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Why consumers are still highly pessimistic about the economy

Brent Nyitray, CFA, MBA

Fannie Mae National Housing Survey: May 2014 takeaways (Part 4 of 4)

(Continued from Part 3)

Fannie Mae’s survey shows most people believe the economy is on the wrong track

In the latest survey, 58% of respondents said the economy is on the wrong track—an increase of 1% from last month and an increase of 5% over the past year. The number of people who believe the economy is on the right track is down 2 percentage points over the past year. Interestingly, the Conference Board Consumer Confidence Index has increased from 74 to 83 over the past year. So, even though attitudes about the economy are improving, there’s been an increase in the number of people who believe the economy is on the wrong track.

The virtuous cycle needs to begin

The economic recovery has been tepid because housing construction has lagged. Typically, housing construction leads the economy out of recessions, and it’s not unusual to see housing starts fall to about 1 million during the depth of the recession and then rebound close to 2 million early in the recovery. A normal level for housing starts is about 1.5 million per year.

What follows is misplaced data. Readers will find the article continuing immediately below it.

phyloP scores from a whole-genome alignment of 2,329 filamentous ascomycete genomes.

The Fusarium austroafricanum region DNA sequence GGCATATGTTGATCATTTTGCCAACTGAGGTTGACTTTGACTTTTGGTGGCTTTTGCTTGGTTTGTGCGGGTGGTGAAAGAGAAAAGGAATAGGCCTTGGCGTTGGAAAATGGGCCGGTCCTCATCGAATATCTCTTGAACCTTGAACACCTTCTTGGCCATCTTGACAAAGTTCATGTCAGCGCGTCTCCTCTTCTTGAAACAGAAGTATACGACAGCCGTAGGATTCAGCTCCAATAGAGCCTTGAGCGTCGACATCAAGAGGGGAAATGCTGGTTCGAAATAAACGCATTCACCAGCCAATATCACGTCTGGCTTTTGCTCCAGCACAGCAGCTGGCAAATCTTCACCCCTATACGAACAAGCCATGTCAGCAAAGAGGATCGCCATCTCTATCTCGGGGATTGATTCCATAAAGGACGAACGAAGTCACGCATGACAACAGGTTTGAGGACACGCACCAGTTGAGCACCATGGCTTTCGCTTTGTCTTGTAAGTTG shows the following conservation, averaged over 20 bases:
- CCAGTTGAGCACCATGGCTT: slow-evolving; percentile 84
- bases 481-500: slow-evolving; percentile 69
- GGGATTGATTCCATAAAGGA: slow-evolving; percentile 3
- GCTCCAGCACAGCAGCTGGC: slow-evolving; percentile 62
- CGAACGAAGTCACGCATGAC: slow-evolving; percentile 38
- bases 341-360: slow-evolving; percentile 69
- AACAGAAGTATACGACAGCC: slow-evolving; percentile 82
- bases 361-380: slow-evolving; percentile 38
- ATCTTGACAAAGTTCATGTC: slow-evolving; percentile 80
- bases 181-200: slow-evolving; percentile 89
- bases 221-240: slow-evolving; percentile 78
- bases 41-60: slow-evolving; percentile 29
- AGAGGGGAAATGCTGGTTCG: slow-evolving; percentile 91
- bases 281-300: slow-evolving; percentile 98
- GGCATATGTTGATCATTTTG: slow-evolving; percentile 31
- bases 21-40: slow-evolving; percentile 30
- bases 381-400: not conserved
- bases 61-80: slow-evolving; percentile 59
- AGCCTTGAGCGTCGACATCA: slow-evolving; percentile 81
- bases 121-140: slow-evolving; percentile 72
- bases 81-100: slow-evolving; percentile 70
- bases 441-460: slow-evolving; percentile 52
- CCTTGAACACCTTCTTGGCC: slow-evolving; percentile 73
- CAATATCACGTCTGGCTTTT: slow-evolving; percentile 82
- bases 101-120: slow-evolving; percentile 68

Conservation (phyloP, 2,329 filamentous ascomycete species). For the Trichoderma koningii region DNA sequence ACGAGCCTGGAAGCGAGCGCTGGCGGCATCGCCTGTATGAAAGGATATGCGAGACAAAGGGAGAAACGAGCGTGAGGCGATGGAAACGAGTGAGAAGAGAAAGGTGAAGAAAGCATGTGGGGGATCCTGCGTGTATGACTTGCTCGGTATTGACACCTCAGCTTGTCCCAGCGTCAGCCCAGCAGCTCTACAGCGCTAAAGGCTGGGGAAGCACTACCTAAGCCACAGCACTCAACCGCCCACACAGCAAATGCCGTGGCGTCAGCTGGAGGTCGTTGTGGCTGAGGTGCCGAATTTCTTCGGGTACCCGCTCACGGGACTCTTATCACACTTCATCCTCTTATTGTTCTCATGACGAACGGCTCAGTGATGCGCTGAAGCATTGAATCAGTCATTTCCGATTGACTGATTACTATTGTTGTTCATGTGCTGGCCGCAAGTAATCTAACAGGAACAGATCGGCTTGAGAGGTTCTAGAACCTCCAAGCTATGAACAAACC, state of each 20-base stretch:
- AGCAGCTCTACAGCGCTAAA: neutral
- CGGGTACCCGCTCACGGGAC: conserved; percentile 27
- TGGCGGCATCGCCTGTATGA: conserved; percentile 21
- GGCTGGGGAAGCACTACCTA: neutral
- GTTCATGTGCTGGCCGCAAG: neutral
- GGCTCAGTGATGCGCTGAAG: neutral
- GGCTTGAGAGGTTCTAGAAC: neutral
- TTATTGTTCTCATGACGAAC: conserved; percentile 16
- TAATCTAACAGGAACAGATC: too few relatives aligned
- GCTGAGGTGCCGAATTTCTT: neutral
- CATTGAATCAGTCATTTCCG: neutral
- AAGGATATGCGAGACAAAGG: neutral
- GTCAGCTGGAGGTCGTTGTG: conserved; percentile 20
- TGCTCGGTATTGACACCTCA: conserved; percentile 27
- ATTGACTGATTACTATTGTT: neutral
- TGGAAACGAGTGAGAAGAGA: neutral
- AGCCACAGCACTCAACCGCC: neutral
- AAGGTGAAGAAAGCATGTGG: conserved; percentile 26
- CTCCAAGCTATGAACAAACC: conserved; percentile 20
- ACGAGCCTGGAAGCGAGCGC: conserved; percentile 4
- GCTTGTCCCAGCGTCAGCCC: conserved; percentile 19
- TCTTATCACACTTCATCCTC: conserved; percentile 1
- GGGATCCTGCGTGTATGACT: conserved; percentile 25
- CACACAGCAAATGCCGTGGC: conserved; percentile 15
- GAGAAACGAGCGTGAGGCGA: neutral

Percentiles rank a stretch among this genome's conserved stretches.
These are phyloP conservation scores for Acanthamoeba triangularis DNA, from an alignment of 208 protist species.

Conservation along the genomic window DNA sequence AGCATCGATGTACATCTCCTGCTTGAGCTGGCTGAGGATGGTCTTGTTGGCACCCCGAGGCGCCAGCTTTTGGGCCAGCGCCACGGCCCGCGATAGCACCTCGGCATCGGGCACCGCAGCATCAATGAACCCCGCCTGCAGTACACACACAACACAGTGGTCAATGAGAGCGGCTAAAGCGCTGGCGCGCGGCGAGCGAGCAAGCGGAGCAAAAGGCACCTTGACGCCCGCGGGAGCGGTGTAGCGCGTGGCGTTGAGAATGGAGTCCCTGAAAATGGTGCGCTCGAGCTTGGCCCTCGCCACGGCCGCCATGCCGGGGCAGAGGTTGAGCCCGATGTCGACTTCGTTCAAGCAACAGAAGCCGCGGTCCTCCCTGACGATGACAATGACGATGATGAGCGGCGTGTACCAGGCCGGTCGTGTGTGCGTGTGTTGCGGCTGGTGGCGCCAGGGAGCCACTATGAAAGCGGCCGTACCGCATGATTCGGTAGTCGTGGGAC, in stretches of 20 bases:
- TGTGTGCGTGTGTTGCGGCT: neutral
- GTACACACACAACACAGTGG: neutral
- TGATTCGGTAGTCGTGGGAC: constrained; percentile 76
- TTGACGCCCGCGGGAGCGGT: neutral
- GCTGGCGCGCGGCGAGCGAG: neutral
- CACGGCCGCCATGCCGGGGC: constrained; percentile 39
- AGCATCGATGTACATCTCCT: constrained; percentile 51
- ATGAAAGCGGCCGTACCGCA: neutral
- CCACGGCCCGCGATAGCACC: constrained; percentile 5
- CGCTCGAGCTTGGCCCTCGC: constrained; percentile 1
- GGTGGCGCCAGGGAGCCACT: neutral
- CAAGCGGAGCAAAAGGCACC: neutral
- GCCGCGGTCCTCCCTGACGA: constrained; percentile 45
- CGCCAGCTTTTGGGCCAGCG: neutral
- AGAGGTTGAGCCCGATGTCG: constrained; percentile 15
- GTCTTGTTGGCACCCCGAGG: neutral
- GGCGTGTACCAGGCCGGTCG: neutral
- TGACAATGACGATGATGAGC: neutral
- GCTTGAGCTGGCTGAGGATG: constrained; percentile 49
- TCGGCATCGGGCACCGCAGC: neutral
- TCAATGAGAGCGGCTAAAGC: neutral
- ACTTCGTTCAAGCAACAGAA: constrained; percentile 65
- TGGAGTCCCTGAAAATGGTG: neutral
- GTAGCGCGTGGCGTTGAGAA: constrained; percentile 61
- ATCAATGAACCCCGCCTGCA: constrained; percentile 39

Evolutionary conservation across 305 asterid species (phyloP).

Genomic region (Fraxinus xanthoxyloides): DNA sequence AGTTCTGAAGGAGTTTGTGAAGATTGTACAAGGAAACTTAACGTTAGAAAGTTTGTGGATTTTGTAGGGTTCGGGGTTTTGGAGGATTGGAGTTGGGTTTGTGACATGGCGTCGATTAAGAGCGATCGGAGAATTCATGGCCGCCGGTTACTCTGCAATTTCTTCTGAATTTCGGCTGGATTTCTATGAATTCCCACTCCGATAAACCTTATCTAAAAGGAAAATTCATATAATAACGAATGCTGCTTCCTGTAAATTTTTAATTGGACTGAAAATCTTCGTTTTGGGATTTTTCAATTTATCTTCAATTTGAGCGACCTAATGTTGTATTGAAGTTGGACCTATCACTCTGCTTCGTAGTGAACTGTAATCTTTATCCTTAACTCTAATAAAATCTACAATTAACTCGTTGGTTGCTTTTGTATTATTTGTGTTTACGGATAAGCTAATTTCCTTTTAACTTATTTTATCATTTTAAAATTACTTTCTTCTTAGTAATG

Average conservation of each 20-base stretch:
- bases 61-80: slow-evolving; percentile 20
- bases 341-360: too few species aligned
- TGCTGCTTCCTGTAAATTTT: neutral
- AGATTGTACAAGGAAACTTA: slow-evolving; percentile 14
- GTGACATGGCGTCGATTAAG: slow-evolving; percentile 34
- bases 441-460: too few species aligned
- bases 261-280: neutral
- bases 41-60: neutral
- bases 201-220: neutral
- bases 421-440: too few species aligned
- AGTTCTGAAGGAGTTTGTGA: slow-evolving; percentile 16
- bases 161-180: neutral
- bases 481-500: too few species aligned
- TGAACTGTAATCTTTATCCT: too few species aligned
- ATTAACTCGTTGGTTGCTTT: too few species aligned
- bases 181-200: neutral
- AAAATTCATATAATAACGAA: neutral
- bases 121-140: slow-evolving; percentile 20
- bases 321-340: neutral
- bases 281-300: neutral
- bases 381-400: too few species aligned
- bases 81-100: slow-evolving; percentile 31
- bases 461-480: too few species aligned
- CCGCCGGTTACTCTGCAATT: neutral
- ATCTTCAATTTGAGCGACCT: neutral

This time around, we’ve had housing starts below 1 million for four years. Even now, four years into the recovery, starts are still about where they bottomed in prior recessions. To get the economy out of first gear, we need to start building more houses, as homebuilding employs a lot of people. Increasing construction hiring will increase aggregate demand, which will increase confidence. Unfortunately, the first-time homebuyer is struggling with student loan debt and isn’t confident enough in their financial situation to buy.

What breaks the cycle?

We’re in a bit of an economic catch-22. We need confidence for homebuilding to rebound, and we need homebuilding to rebound in order to increase confidence. What will change things? Life changes. Despite a lousy economy, people still get married, have kids, ditch the roommates, and move out of their parents’ basement. Low household formation over the past four years hasn’t been due to fertility rates 30 years ago. It’s been due to the lousy economy and it represents pent-up demand. Once that changes, that pent-up demand will drive earnings for builders like Lennar (LEN), PulteGroup (PHM), D.R. Horton (DHI), Toll Brothers (TOL), and KB Home (KBH) for years to come.

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